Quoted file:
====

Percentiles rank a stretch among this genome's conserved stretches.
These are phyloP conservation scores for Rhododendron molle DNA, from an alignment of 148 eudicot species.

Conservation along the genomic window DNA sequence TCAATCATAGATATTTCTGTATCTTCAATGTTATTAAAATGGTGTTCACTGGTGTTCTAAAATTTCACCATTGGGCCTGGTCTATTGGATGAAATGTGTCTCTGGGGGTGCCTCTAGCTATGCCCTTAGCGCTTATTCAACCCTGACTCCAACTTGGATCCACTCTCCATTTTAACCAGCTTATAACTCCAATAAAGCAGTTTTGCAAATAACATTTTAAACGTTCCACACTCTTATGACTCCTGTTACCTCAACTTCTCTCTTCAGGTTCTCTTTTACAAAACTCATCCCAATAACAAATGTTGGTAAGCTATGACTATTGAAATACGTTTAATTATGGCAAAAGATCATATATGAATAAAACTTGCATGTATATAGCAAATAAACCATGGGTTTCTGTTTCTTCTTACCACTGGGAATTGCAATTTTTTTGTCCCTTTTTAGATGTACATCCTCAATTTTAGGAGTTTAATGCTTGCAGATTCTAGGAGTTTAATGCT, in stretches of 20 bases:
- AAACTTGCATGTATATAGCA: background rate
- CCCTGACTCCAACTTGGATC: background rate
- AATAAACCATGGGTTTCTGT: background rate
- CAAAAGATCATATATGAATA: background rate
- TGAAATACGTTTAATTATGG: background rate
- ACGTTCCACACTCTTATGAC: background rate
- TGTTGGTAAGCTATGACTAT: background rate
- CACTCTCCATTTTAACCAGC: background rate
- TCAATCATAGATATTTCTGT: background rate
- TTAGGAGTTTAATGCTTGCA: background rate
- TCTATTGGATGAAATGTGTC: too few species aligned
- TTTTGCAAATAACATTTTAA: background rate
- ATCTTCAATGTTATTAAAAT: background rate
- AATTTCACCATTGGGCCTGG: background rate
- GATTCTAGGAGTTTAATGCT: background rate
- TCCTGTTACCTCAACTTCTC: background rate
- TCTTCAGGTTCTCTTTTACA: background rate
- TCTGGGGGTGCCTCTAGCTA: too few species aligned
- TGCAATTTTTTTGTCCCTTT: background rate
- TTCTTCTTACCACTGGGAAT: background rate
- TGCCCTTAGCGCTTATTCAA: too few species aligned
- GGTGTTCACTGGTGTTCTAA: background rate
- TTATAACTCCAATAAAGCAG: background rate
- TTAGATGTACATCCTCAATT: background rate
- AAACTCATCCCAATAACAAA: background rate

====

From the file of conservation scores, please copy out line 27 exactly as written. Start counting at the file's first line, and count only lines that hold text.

- TTAGATGTACATCCTCAATT: background rate